Locking in High-Level Commitments | npENGAGE

Locking in High-Level Commitments

By on Feb 22, 2012

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You work hard to get people’s attention. You hone your story and shout it from the rooftops. You market your cause, organization and events using an array of tools, including email, social media, direct mail, even cold calls. Then, if you’ve done a good job, it happens: you’ve captured someone’s interest… Now what? Turning attention into involvement is a task in itself and a link in the fundraising chain upon which all your efforts are dependent. And doing so when you’re asking for high-level commitments in terms of time, money and endurance makes the challenge twice as hard.

Enter the general interest, or “kick-off” meeting. This opportunity, while not for everyone, can be critical when the ask is significant and the leap from knowing to doing is a lot farther than simply sending in a check or manning a fundraising booth. In fact, getting people together for this figurative “firm handshake” is a necessity when it comes to ensuring a participation in these kinds of events.

Success in implementing this tool is, of course, dependent on a lot of “Meeting 101” principles, particularly on the preparation front. This includes strategically choosing your venue, prepping the space, sending email reminders and making sure participants know what they need to bring for registration. But beyond the basics (and the PowerPoint), there are some very important “human” aspects to these meetings to keep in mind.

Before you even get started, consider that this is where your organization—and importantly, its mission—first presents its living face to the people you want to engage. They’re going see and meet you and your volunteers, as well as others like them who are exploring the same possibilities to exact a certain change in the world. Take advantage of this by encouraging networking and interaction as best you can before you begin a formal presentation. Ask people to share with you and with each other why they’re there. What compelled them to look into your cause and pursue this kind of event? Why are they willing to consider taking on such a challenging level of commitment? Facilitating this kind of exchange allows the group to escalate the sense of importance of what they’re doing and gives your presentation weight before you utter your first word.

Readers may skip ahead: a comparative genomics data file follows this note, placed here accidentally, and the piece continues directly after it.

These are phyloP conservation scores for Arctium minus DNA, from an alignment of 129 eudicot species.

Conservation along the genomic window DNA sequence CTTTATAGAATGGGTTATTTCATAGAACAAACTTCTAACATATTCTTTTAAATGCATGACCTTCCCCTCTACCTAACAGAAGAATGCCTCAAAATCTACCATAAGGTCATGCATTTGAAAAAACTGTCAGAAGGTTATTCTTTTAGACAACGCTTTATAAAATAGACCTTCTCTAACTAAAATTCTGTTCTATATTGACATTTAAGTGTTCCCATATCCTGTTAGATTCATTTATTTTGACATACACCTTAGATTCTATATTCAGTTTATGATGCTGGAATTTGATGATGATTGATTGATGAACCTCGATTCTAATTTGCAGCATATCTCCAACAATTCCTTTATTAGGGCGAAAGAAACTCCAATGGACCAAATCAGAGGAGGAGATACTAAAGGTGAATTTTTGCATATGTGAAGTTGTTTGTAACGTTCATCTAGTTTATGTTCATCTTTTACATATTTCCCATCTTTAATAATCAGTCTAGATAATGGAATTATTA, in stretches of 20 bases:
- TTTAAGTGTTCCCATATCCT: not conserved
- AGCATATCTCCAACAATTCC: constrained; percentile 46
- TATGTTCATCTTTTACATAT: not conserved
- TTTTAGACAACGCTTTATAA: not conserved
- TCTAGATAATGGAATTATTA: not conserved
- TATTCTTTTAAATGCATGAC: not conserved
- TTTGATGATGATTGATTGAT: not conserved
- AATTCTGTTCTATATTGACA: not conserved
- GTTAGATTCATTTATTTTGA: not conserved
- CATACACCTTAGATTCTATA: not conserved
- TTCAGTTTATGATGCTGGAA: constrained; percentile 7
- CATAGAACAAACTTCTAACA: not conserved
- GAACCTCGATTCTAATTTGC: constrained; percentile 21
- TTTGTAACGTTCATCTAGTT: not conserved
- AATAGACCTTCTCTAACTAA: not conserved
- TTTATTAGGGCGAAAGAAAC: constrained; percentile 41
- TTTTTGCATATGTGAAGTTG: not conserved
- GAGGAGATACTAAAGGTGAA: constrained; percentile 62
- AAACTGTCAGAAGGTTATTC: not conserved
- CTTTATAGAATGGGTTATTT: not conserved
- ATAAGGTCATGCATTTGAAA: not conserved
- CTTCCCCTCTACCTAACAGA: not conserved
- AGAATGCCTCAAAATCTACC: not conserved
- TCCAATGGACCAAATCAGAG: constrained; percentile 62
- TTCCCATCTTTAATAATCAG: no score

This humanization process continues during your presentation. Remember that people ultimately develop loyalty to people, and not just a cause. In kick-off meetings you act as the face of your mission and event, and for these types of commitment scenarios, you’re asking a lot. Make sure you present as confident, committed and effective. How you work the room is critical—your knowledge of names, faces, information you gathered in discussions prior to the meeting, can come into play here. It is from this posture that you’ll do something very important: ask your audience to make that high-level commitment—to sign on the dotted line, as it were. The quality of your presence can make or break their decision whether or not to take that difficult step.

Remember too, that presentations like this are more than an opportunity to broadcast messaging and information—when done right they’re interactive events, where participants have the chance to ask questions and get answers. Be aware that people ask questions for reasons beyond simply soliciting information. Sometimes they just want to be heard or make their presence known. Sometimes they want to state an opinion. In any case, crate and use this opportunity to engage while showing your knowledge and resolve. Be specific and transparent and you’ll ease reservations that may, for some, be the final obstacle to making a commitment.

Finally, what happens after your presentation is as important as what happens during. From the final ask—to commit and sign and register before they leave—to your follow-up emails, your presentation now becomes the pivot point from which people will make the jump from having an idea to making something difficult into a personal reality. Don’t present and disappear. Follow-up personally and make sure participants remain committed and feel good about their decision. If you’ve succeeded, they’re family now—be sure to treat them that way.

For more details on how to successfully conduct and take advantage of general interest meetings, download Event 360’s Appeals to Participation: Four Steps to Engaging Your Audience.

Shawn Supers has been inspiring audiences to make commitments since her first public speech when she was 12 years old. She is a Senior Fundraising Coordinator at Event 360, and hosts informational “Get Started Meetings” for walkers in the Washington, DC area.

Gina Guerreso is a Field Fundraising Coordinator for Event 360. Since 2004 she has worked personally with hundreds of walkers, encouraging and empowering them to meet their event fundraising goals and raise many thousands of dollars.

To learn more about event fundraising, visit the Event 360 blog or sign up for our monthly newsletter.

 

 

 

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